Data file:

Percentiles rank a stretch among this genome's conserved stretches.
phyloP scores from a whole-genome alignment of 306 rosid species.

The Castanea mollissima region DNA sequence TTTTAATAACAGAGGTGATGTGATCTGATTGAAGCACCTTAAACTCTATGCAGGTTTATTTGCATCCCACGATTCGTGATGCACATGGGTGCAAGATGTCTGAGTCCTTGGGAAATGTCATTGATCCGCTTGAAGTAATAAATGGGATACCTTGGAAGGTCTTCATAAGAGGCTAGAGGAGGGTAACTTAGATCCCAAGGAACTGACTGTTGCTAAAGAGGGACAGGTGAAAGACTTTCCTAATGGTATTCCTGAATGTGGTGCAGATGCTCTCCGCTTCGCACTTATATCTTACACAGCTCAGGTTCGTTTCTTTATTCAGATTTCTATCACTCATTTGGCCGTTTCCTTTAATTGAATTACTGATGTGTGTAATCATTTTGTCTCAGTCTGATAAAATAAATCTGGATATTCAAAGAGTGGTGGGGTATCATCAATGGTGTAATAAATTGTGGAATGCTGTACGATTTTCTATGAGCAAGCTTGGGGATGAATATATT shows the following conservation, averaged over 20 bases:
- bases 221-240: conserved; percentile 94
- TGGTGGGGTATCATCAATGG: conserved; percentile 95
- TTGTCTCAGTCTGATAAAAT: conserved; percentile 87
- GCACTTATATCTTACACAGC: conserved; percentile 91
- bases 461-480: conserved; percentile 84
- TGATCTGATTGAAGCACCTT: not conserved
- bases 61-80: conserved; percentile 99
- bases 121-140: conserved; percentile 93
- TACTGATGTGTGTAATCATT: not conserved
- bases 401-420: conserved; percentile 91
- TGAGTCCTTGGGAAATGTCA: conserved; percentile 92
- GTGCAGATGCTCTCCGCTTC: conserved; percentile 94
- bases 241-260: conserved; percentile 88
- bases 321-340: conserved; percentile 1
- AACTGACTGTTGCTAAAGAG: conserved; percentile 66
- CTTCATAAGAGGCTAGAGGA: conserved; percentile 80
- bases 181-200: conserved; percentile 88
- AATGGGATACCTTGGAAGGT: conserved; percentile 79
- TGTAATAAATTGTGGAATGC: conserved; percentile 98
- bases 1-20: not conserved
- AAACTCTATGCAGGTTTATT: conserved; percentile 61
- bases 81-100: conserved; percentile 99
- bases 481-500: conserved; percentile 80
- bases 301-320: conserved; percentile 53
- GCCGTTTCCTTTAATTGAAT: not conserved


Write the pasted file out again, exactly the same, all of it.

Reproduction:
Percentiles rank a stretch among this genome's conserved stretches.
phyloP scores from a whole-genome alignment of 306 rosid species.

The Castanea mollissima region DNA sequence TTTTAATAACAGAGGTGATGTGATCTGATTGAAGCACCTTAAACTCTATGCAGGTTTATTTGCATCCCACGATTCGTGATGCACATGGGTGCAAGATGTCTGAGTCCTTGGGAAATGTCATTGATCCGCTTGAAGTAATAAATGGGATACCTTGGAAGGTCTTCATAAGAGGCTAGAGGAGGGTAACTTAGATCCCAAGGAACTGACTGTTGCTAAAGAGGGACAGGTGAAAGACTTTCCTAATGGTATTCCTGAATGTGGTGCAGATGCTCTCCGCTTCGCACTTATATCTTACACAGCTCAGGTTCGTTTCTTTATTCAGATTTCTATCACTCATTTGGCCGTTTCCTTTAATTGAATTACTGATGTGTGTAATCATTTTGTCTCAGTCTGATAAAATAAATCTGGATATTCAAAGAGTGGTGGGGTATCATCAATGGTGTAATAAATTGTGGAATGCTGTACGATTTTCTATGAGCAAGCTTGGGGATGAATATATT shows the following conservation, averaged over 20 bases:
- bases 221-240: conserved; percentile 94
- TGGTGGGGTATCATCAATGG: conserved; percentile 95
- TTGTCTCAGTCTGATAAAAT: conserved; percentile 87
- GCACTTATATCTTACACAGC: conserved; percentile 91
- bases 461-480: conserved; percentile 84
- TGATCTGATTGAAGCACCTT: not conserved
- bases 61-80: conserved; percentile 99
- bases 121-140: conserved; percentile 93
- TACTGATGTGTGTAATCATT: not conserved
- bases 401-420: conserved; percentile 91
- TGAGTCCTTGGGAAATGTCA: conserved; percentile 92
- GTGCAGATGCTCTCCGCTTC: conserved; percentile 94
- bases 241-260: conserved; percentile 88
- bases 321-340: conserved; percentile 1
- AACTGACTGTTGCTAAAGAG: conserved; percentile 66
- CTTCATAAGAGGCTAGAGGA: conserved; percentile 80
- bases 181-200: conserved; percentile 88
- AATGGGATACCTTGGAAGGT: conserved; percentile 79
- TGTAATAAATTGTGGAATGC: conserved; percentile 98
- bases 1-20: not conserved
- AAACTCTATGCAGGTTTATT: conserved; percentile 61
- bases 81-100: conserved; percentile 99
- bases 481-500: conserved; percentile 80
- bases 301-320: conserved; percentile 53
- GCCGTTTCCTTTAATTGAAT: not conserved